Hit your local restaurant supply store. Can't think of the trade name offhand but some one there should be able to help. Up here, Gordon Food Service carries some good gubbin cleanser.

01-19-2012, 09:46 AM
Zep Stainless Steel cleaner-


Can usually be found at Homedespot and other fine big box stores.$5-7/can

01-19-2012, 10:02 AM
Water is the "universal solvent". Soaking in water for an hour or two should make everything come of fairly easily, maybe with a little Scotchbrite. Hot water should do even better.

john hobdeclipe
01-19-2012, 10:55 AM
+ 1 on the Barkeepers Friend

01-19-2012, 12:35 PM
Lemon juice can be used to clean stainless.


Black Forest
01-19-2012, 12:58 PM
Take them out to your shop and leave them there. Buy her new ones exactly the same. Use the old ones to collect stuff or to soak things.

Less work and you will have some brownie points and some pots in your shop!

01-19-2012, 01:10 PM
We like the stainless steel wads for scrubbing things. It may somewhat dull the finish, but we've never seen it to be of concern. We throw the wads into the dishwasher to clean them and they keep on going.

01-19-2012, 01:23 PM
Harbor Freight sells "non-woven abrasive" balls that fit in your drill. They work ok but you need to finish with the finest grade and then buff because they do leave scratches. I have done this on her All-Clad.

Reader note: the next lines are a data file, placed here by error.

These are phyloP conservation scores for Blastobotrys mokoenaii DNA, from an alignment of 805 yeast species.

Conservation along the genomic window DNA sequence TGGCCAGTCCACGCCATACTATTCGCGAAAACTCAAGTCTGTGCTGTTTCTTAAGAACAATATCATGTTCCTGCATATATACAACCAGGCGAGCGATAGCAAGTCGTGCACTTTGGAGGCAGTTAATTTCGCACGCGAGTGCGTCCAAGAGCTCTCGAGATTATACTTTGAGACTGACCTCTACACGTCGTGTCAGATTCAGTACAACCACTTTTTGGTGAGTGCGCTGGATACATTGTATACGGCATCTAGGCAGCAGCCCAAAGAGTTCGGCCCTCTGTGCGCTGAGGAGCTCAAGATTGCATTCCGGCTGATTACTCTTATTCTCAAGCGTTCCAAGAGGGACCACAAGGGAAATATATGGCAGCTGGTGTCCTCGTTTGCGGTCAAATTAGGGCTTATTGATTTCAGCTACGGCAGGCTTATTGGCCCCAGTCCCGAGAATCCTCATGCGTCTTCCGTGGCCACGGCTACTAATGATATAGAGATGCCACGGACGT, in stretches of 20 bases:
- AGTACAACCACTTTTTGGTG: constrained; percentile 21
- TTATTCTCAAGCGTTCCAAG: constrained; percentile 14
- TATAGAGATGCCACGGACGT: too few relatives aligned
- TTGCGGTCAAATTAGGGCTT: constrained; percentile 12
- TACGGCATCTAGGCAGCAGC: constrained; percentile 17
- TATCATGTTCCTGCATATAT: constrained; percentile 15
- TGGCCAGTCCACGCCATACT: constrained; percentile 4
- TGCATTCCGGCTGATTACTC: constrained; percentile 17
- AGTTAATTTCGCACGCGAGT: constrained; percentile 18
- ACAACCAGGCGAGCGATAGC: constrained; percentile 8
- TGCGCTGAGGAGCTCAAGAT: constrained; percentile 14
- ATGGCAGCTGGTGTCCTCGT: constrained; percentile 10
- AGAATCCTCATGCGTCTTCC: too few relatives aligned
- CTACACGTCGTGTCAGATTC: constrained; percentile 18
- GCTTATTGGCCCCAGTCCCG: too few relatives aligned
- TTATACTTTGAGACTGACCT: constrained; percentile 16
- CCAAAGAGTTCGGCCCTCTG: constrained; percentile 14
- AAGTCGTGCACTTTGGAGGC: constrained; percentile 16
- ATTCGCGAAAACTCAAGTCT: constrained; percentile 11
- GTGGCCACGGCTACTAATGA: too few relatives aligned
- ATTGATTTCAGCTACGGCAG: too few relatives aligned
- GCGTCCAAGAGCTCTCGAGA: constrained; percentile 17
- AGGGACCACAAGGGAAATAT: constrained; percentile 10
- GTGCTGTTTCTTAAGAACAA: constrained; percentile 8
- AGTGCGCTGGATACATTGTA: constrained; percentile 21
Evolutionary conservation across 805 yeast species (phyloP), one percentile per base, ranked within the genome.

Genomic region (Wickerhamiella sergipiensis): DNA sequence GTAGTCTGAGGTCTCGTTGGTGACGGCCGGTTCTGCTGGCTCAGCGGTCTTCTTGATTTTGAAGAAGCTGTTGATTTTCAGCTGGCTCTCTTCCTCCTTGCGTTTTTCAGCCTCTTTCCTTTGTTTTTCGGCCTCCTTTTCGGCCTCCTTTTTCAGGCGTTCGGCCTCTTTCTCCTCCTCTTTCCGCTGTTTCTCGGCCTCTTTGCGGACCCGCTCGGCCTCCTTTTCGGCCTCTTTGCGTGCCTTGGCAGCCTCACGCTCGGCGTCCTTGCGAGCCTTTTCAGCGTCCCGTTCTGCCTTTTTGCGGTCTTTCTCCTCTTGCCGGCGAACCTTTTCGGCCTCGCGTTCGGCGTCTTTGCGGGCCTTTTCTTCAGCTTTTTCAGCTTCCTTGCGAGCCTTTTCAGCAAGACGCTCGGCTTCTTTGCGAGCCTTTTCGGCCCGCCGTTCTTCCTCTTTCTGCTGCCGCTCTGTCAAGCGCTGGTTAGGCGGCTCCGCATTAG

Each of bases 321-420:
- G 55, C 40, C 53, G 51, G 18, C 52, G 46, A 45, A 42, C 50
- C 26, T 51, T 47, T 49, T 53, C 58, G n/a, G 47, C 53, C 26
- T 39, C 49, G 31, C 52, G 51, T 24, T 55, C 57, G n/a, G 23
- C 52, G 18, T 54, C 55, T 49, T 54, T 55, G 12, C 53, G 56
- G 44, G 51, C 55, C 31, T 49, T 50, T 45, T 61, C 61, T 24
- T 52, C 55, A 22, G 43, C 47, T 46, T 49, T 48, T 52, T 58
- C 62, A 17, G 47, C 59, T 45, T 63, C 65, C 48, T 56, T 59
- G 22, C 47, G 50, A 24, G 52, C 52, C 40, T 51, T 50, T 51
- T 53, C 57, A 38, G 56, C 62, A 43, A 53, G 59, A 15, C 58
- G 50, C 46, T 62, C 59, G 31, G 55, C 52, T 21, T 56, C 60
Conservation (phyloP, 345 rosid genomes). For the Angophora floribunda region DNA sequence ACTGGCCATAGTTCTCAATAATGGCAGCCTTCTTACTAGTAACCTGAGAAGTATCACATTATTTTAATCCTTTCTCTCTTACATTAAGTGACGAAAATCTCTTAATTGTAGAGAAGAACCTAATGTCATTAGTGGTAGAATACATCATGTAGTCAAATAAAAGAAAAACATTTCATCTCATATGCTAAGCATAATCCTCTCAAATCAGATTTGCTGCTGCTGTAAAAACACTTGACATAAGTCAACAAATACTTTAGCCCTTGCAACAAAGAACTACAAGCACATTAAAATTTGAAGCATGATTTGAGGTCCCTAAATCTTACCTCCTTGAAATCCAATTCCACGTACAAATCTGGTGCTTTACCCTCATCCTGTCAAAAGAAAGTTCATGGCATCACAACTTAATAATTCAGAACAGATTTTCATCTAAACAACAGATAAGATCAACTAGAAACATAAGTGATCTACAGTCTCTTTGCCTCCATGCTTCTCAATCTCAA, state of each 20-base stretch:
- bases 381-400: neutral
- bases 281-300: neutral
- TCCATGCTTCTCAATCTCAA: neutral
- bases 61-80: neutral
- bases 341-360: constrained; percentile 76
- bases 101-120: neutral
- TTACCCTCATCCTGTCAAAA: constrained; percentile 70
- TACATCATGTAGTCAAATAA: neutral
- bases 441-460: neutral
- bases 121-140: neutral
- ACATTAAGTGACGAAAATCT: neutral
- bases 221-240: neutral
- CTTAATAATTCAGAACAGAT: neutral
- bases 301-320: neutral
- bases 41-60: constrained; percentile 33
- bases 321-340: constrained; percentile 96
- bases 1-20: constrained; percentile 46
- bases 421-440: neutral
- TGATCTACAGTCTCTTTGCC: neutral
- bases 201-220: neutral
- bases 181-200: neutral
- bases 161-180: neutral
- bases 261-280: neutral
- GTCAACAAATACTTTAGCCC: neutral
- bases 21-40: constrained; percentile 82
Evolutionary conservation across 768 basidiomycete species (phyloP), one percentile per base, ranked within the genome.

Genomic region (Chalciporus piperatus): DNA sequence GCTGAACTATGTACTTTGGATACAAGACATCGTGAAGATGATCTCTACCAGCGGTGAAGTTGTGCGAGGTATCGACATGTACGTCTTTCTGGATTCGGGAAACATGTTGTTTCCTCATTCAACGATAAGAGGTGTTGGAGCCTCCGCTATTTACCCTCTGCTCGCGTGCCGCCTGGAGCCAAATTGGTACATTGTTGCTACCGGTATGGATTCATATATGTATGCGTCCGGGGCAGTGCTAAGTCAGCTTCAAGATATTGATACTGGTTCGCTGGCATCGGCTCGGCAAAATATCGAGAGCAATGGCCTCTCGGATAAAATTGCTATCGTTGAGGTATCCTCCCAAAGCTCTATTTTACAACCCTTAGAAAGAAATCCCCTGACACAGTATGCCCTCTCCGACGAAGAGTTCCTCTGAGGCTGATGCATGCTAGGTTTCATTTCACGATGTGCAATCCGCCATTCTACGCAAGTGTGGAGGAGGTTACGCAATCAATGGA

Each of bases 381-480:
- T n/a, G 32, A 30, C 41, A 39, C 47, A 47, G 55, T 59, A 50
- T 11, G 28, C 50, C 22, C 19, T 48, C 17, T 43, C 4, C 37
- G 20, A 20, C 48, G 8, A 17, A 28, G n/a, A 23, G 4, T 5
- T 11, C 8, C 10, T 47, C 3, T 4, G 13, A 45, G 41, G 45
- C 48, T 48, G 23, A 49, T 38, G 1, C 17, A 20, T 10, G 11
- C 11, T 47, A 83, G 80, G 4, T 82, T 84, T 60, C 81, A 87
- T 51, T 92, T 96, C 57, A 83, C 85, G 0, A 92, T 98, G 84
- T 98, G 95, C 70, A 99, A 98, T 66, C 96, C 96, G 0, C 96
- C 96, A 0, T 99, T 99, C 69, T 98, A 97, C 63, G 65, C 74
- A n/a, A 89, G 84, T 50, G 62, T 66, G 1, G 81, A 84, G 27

This will also work but is usually more than I want to do (we keep the pans up pretty good).

get a lawn/leaf plastic bag.
put pans in it along with a bunch of ammonia and tie off real good
leave overnight.

01-19-2012, 02:32 PM
ALL of the various "scrubbers" will give a texture to the surface that is somewhat different from the originall finish. If it is dried or cooked-on food, NOT BURNED-ON, then I recommend a thorough soaking in warm water with a couple of tablespoons of TSP added. Leave them an hour or so. Then, with rubber gloves, (TSP will strip the oil out of your skin,) and elbow grease and a rough cloth, you should get the lumps off.
As for that "new-pan" shine, there are several stainless steel cleaners. I believe that the industry uses a citric acid based cleaner.

01-19-2012, 04:12 PM
ALL of the various "scrubbers" will give a texture to the surface that is somewhat different from the originall finish.

Does that include the melamine foam erasers? I am dubious it is hard enough to appreciably change the finish - unless I've been using it wrong?